For the duration of Clipse' set, which I could barely hear because the speakers were barely fit for a banquet at the Canadian Legion, fights continually broke out, often spilling into my girlfriend and I. The entire night you could practically smell the testosterone wafting through the white t-shirts. I think even a couple of the ivy leaves on the ceiling wilted. Fights were brewing the entire night. Only these guys waited until Clipse finally arrived in order to show off.

(Let me take a minute to reiterate: the crowd actually waited until Clipse started performing before they began to pummel one another. The crowd, comprised of white guys in one of the nicest cities in the world, tried to to impress the rappers, a couple of ex-cocaine dealers. Clipse were not impressed. Appropriately, they asked the audience why they were fighting.)

Any attempts to impress Clipse were quickly thwarted by V-Lounge security, who were, without a doubt, the finest bouncers. Say what you want about the interior design, but the bouncers put every unsuspecting thug into a crippling choke hold within seconds of a fight erupting. Most impressive was a female bouncer in her mid-40s who manhandled a good half-dozen wiggers. Said woman also approached a man behind me, during the set, to have a word with him. I turned around to find the angry black rapper hiding behind me, puffing away at a cigarette. Bad-ass move DMX-man. You really showed the employees of V-Lounge by lighting a cigarette and getting busted for your indiscretion. The man is still keeping you down, I see.

There is perhaps no other way to end this story other than my girlfriend and I leaving with a couple songs remaining in the set. Clipse didn't play for long, and really, I have no idea whether they're good live performers or not on account of the aforementioned fights and shitty sound quality. On the outdoor lawn of V-Lounge, around 2 AM, a mess of handcuffed wiggers lay face-down in the grass. If that isn't a fitting end to a Wednesday night, I don't know what is.

One-half of Clipse with Cat Power.

Wednesday, September 3, 2008

Oliver Miller: sadly one of the better players in early Raptors history.

Strangely Shawn Kemp has made two sightings on this blog in its first week (which is about two more sightings than he's made to his children, but I digress...), so I thought I'd share an excerpt from Paul Shirley's Can I Keep My Jersey?:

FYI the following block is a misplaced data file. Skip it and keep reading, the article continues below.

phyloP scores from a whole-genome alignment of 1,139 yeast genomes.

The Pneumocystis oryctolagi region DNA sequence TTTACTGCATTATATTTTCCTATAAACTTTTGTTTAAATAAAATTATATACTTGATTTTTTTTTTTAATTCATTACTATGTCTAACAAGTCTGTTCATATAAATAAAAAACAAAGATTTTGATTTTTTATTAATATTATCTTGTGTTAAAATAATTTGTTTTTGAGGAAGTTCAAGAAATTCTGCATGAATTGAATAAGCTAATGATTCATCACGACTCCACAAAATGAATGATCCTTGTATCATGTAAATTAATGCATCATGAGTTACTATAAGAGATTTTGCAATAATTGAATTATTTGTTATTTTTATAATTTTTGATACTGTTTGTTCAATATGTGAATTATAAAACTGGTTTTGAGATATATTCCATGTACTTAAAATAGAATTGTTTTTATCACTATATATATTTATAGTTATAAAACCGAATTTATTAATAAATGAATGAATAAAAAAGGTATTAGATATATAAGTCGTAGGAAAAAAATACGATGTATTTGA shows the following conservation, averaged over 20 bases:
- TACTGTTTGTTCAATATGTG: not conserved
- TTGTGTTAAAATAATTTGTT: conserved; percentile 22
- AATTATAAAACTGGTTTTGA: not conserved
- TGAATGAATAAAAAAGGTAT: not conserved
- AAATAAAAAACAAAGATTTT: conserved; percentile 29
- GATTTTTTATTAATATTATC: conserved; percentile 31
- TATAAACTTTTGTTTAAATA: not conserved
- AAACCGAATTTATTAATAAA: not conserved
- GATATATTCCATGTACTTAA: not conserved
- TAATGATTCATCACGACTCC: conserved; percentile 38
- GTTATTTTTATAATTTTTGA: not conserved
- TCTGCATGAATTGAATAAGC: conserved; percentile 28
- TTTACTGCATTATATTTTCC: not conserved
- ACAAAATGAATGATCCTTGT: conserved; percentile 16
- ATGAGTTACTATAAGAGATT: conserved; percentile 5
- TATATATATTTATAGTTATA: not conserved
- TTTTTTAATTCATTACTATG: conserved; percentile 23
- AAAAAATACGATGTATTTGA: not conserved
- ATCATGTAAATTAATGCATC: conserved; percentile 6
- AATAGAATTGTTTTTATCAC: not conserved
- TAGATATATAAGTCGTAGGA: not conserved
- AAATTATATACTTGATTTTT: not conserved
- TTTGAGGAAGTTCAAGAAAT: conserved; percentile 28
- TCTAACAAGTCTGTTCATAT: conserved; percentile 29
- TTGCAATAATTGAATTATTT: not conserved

"During one of our first four preseason games, I found myself on the court with Shawn Kemp. He was wearing an Orlando Magic uniform, which was odd - Shawn Kemp will always wear a Sonics uniform in my mind. But the strangest aspect of Kemp's appearance was not his uniform. It was what was under it. Shawn Kemp is huge. And not huge like tall and strong - huge like Oliver Miller. Huge like Chris Farley, post-Saturday Night Live and pre-overdose. Kemp is listed at 280 pounds in the media guide, but he looks a lot bigger than that. I think they weighed him on the moon."

Shawn Kemp will remain a subject of fascination for hoops fans for three reasons: (a) few players have possessed as much raw talent and power as Kemp; (b) few men outside of a polygamist ranch have fathered as many children by as many women; and (c) like Bo Jackson, Kemp is firmly entrenched within the pantheon of transcendent video game characters. Picking the Sonics in NBA Jam was like injecting Secretariat with steroids prior to the Kentucky Derby - any opponent wouldn't have the physical tools to keep up.

On a slightly dissimilar note, I've been thinking of ways to bring Kemp back into the media. Some may call them exploitive, but hey, he'd be paid for his services, and frankly, Kemp needs all the money he can get, hence the dozens of failed come-back attempts with a myriad of NBA and European teams. (His agent: "I swear to God, he's lost weight!") Most of my ideas involve VH1-style television series. The first is simple: a drinking competition between Kemp and Vin Baker. If Darius Miles can't find a team by November, then we'll bring him on board. Really all you need is a room, a couple (rented) cameras, a table, two chairs, and about three 26 oz. bottles of hard liquor. The budget could squeak in under $200.